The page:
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Waterproof GPS Trackers

car in rain

Waterproof GPS Tracking Device

Portable Tracker With Magnet

Many people who purchase a GPS vehicle tracker have multiple options in regards to placement. They can either use the tracking system as a portable device that they can move from vehicle-to-vehicle, or they can connect the GPS fleet tracking system directly the electrical power supply of the automobile. For people who choose to use the car tracking unit as a portable device, one of the more popular locations for installment is under the carriage of the vehicle attached to the frame via magnetic mount. However, when placing a monitoring system outside of the vehicle people need to be aware of the possible damage they could be doing to the tracking solution.

Although many GPS trackers claim to be water-resistant, rarely have these devices been tested in extreme settings such as under the car. Here are a couple things you are probably asking yourself right now:

Is under the car really an extreme setting?

If the GPS vehicle tracking unit comes with a magnetic mount then logically the GPS device can be placed under the vehicle?

First of all, during the engineering and testing process many companies put a GP Ssystem in development through rigorous testing. One of the main things tested is the unit’s ability to sustain light water contact. The GPS vehicle tracker being tested is put through procedures were it comes in contact with light splashing or maybe moderate splashing of water. When and if the tracker passes these tests it is then given the label “water-resistant”.

Unfortunately, if a GPS car tracker is considered water-resistant and comes with a magnetic mount for outside placement this does not mean the GPS car tracking device will work properly when placed on the vehicle frame during a light rain. What happens when a GPS system is attached to the frame of the vehicle and that vehicle is driven during a light rain is that when the automobile is traveling say 45mph or more the water splashing up from the concrete is then hitting the device at that same speed. The conditions then become similar to a high water pressure sprayer bombarding the tracking unit. Clearly, no company is going to test a GPS system’s water resistance by shooting it with a high water pressure sprayer, but that is essentially the type of conditions a GPS vehicle tracker user is placing the unit in when they put the device under the vehicle in even light rain conditions. Because of this phenomenon, many companies will not cover water-damaged units. Therefore, consumers need to read the warranty information very carefully when it comes to this topic.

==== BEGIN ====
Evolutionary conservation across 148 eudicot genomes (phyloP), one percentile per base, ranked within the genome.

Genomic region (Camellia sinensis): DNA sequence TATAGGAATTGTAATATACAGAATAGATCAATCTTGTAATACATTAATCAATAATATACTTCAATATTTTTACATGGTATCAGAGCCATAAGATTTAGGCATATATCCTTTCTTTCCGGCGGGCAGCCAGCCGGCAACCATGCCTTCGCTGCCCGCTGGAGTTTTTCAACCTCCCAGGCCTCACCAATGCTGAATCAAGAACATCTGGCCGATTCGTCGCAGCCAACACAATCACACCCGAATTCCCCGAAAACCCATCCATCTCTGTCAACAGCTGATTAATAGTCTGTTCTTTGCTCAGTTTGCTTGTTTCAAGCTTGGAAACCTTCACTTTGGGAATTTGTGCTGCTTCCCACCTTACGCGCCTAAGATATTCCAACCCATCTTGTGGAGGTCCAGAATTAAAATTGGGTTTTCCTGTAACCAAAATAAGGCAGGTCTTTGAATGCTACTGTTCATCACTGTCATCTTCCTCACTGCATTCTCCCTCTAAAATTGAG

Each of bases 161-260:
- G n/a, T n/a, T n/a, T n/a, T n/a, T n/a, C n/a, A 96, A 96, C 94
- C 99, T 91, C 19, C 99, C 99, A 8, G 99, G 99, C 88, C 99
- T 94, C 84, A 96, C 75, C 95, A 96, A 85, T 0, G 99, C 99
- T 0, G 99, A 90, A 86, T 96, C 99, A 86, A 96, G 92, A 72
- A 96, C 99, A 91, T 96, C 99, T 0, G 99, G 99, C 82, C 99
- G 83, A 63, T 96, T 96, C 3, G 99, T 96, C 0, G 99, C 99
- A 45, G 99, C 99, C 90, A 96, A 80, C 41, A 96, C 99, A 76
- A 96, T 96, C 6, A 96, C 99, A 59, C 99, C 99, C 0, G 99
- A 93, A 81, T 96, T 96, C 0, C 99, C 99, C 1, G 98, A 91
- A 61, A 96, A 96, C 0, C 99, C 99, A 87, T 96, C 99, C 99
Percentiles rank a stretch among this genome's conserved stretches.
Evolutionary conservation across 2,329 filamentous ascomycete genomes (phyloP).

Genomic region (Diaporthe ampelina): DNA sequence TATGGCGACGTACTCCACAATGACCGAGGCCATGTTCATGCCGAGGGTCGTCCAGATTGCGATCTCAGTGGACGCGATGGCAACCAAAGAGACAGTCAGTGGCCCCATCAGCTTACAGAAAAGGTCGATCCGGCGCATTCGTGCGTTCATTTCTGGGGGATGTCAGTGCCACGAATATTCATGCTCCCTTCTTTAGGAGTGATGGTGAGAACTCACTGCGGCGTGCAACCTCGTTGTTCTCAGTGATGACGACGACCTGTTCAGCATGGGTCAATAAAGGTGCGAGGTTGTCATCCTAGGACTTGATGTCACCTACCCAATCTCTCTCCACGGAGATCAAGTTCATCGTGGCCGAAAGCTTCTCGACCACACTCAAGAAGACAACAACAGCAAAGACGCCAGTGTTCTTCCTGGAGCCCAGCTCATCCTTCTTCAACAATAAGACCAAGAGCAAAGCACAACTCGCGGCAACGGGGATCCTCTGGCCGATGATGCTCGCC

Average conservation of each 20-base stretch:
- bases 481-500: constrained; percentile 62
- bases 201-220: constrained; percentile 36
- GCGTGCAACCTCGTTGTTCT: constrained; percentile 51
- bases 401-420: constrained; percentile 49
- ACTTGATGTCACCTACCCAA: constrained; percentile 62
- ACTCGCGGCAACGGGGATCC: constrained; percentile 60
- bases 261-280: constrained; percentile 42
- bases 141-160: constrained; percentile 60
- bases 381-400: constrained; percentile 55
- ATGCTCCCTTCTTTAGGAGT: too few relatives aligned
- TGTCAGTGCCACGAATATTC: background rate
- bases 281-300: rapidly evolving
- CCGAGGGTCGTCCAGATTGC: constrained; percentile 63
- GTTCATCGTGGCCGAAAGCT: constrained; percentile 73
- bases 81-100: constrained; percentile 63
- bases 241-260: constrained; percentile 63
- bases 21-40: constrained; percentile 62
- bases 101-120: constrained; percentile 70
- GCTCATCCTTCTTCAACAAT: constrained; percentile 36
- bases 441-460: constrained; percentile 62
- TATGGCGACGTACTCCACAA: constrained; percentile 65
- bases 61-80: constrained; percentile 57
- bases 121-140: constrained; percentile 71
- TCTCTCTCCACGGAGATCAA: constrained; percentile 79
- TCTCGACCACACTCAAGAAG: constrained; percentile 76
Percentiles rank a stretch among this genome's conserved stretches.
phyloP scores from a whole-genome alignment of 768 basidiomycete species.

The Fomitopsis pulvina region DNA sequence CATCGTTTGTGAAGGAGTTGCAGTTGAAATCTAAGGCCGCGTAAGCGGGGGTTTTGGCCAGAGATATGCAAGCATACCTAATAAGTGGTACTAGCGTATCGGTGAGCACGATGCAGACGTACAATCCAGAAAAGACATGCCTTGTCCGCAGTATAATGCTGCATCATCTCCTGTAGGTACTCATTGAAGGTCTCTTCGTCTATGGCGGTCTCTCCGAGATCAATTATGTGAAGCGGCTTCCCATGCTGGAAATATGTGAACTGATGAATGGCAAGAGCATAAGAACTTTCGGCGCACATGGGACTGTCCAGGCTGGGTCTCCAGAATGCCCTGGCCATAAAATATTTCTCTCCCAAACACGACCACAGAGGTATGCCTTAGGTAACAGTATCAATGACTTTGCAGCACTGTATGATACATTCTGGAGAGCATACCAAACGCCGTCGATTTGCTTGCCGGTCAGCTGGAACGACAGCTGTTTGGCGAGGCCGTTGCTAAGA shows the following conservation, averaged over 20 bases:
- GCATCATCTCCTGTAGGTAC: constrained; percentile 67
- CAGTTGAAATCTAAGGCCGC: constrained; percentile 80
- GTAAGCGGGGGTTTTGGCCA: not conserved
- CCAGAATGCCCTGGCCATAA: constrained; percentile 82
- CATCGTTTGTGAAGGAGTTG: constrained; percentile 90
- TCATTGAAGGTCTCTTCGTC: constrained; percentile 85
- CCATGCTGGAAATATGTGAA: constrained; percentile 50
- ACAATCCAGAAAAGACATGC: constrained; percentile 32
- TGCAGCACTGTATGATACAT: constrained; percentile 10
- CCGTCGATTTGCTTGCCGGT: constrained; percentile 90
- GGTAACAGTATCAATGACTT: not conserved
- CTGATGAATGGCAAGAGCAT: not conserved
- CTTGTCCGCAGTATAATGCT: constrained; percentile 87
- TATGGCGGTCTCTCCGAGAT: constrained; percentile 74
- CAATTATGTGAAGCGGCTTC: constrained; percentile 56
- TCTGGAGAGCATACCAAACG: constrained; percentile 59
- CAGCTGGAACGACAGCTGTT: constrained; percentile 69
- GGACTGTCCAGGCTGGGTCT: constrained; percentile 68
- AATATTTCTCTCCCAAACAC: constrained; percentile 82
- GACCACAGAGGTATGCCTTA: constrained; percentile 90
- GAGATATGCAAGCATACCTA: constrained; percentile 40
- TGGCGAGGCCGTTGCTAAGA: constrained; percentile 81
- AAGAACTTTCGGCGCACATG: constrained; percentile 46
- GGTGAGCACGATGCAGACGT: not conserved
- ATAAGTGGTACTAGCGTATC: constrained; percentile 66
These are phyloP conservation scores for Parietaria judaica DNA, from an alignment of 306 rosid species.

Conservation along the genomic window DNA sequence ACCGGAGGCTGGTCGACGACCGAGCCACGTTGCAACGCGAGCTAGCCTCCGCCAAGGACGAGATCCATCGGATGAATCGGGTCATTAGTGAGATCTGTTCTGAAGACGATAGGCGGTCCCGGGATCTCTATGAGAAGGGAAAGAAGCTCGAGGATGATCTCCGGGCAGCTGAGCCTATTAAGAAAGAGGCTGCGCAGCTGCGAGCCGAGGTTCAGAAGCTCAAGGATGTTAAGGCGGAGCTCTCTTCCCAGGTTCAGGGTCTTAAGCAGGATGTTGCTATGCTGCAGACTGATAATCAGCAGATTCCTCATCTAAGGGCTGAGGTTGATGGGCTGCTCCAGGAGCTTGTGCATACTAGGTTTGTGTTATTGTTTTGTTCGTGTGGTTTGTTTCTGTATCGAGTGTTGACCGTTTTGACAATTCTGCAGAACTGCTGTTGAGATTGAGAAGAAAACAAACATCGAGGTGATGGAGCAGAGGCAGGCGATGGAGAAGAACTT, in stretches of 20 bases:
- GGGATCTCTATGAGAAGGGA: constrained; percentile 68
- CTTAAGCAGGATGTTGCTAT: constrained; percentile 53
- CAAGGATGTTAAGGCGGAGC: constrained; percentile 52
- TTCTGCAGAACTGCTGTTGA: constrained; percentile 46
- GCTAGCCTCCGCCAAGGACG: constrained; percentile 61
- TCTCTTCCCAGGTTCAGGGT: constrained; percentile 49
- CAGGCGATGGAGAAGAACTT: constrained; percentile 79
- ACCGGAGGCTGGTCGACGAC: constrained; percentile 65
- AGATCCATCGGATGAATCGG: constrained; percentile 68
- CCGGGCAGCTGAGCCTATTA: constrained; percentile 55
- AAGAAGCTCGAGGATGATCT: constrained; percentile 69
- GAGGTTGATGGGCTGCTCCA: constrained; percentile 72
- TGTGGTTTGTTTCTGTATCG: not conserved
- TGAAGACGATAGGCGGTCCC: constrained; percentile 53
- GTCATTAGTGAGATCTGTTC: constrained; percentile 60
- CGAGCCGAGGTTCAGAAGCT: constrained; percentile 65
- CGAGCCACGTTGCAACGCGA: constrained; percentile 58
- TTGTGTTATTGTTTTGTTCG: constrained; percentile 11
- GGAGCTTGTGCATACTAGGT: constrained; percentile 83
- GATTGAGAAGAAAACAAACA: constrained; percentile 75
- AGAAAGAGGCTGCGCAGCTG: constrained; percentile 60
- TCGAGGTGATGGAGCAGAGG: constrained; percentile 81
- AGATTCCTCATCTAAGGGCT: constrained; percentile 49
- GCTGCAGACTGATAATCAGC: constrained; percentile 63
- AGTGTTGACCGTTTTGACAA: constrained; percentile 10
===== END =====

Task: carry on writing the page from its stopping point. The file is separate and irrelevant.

Some GPS car tracking users place something as simple and crude as a plastic zip lock bag around their GPS vehicle tracker to help provide additional protection from elements. Since it is almost impossible to completely waterproof a GPS system, users of vehicle tracking devices need to take every precaution to protect their monitoring unit, and carefully read warranty-related information.

Regardless of the manufacturer’s claims of a device being water-resistant, if a person plans on using a GPS vehicle tracker on the outside of a automobile they should consider investing in a hard pelican case or providing additional protection through the use of a plastic bag or other protective means.